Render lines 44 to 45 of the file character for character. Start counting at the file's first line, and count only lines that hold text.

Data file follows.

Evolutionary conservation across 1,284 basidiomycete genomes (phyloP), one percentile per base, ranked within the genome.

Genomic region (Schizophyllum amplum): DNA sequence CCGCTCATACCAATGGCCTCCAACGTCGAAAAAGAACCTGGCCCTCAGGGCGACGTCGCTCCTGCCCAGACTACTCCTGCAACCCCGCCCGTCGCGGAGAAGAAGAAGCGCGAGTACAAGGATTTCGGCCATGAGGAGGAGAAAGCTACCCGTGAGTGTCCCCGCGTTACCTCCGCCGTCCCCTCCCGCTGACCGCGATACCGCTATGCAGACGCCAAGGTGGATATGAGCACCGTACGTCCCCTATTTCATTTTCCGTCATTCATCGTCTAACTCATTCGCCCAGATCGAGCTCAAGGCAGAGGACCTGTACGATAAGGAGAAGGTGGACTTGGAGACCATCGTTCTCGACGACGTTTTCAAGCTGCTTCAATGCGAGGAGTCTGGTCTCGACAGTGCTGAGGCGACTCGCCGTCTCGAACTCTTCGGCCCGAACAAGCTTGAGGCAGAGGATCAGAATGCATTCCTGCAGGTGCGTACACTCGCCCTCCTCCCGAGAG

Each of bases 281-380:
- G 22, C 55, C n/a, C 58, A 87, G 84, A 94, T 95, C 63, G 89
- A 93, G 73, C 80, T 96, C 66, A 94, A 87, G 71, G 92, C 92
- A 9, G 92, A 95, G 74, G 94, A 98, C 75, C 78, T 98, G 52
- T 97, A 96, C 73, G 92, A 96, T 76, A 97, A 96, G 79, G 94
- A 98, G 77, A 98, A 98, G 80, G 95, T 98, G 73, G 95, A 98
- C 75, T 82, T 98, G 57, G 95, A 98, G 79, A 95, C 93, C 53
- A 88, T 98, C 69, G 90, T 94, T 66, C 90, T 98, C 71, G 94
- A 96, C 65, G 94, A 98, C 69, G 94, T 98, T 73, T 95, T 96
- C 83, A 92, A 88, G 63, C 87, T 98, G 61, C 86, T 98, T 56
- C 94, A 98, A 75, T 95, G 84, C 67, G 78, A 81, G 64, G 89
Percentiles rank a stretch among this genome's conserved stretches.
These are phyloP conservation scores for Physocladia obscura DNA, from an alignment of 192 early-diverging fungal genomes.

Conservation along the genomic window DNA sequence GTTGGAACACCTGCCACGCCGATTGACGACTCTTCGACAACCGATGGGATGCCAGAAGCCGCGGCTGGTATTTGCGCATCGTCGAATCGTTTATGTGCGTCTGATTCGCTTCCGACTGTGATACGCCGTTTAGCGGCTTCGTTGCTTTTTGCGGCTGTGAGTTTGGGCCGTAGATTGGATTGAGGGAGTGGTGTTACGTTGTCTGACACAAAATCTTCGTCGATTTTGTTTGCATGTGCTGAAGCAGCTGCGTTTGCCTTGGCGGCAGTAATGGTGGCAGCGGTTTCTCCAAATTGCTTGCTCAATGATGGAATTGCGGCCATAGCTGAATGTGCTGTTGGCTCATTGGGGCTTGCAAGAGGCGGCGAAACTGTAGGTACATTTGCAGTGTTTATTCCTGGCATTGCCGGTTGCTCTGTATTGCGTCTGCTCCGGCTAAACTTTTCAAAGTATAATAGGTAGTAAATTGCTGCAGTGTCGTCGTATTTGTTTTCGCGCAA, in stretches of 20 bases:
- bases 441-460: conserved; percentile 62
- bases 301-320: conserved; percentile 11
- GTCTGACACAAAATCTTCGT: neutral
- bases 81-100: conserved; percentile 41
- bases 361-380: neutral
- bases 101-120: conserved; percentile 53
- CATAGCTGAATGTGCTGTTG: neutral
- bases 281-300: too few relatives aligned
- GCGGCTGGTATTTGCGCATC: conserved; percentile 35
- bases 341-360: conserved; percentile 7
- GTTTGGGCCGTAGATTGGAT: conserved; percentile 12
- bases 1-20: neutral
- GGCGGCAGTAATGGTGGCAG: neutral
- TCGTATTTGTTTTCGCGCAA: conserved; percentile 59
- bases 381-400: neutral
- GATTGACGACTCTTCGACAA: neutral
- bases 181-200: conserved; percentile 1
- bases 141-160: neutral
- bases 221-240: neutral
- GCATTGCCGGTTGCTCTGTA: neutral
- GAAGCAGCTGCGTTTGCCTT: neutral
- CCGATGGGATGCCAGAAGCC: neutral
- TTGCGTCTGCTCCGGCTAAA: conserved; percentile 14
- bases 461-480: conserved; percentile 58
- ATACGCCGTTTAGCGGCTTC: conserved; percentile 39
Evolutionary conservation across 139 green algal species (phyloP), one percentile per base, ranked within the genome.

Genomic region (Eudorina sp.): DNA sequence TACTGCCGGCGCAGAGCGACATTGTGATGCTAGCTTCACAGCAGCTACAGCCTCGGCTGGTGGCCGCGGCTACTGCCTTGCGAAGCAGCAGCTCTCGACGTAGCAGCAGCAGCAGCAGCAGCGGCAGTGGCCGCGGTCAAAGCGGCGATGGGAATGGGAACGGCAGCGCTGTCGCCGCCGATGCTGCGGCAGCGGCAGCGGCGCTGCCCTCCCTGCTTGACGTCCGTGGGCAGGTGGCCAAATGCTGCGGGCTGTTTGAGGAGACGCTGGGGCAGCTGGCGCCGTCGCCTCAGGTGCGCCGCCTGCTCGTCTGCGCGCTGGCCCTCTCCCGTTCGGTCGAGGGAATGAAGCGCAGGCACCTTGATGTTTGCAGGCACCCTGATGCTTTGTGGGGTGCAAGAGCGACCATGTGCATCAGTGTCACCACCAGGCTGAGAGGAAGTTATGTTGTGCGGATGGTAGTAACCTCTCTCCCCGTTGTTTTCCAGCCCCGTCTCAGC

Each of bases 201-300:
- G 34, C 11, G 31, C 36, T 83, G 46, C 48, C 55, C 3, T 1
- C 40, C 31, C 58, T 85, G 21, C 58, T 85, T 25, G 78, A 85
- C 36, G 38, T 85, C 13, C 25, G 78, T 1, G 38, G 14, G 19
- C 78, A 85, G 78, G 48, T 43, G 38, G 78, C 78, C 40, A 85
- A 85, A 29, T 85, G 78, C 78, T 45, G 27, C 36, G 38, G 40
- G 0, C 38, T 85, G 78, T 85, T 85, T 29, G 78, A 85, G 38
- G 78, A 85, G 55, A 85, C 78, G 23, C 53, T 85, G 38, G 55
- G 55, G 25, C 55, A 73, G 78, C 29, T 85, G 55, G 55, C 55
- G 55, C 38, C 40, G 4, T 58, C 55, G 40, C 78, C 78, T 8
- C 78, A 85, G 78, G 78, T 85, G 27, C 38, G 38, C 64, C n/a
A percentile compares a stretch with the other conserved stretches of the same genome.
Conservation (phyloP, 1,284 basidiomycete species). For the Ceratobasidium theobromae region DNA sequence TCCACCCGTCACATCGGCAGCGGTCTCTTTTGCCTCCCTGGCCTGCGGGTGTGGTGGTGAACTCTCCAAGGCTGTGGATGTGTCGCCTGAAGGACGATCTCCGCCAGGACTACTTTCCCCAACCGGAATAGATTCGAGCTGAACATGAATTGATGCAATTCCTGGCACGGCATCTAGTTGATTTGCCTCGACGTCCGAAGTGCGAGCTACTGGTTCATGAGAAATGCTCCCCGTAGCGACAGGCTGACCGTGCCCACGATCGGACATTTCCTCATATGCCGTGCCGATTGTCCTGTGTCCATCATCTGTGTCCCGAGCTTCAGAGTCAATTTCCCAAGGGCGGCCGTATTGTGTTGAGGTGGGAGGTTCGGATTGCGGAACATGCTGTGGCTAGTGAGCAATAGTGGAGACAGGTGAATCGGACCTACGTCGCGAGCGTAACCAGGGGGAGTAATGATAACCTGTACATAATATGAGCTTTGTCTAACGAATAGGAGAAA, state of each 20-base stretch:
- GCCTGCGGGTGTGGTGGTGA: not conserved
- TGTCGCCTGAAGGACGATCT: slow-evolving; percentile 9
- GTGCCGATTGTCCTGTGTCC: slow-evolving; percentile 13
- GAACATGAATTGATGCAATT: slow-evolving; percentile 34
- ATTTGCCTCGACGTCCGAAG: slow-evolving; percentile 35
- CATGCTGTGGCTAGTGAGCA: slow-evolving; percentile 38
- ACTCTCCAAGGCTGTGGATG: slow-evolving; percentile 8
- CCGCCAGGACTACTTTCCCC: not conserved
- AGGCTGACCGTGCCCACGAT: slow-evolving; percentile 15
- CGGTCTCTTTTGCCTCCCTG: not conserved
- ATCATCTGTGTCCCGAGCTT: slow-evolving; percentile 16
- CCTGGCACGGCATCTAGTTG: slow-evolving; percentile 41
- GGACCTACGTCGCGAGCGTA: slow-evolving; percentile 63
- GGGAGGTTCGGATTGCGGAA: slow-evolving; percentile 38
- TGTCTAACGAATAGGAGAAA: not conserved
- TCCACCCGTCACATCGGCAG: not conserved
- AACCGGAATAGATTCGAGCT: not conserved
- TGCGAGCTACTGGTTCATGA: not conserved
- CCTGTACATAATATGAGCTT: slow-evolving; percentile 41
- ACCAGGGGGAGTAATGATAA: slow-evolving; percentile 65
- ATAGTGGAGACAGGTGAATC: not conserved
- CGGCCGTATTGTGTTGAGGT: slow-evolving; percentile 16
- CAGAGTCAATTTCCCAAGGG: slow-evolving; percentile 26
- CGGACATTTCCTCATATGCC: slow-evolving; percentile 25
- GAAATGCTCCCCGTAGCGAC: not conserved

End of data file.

Each of bases 201-300:
- G 34, C 11, G 31, C 36, T 83, G 46, C 48, C 55, C 3, T 1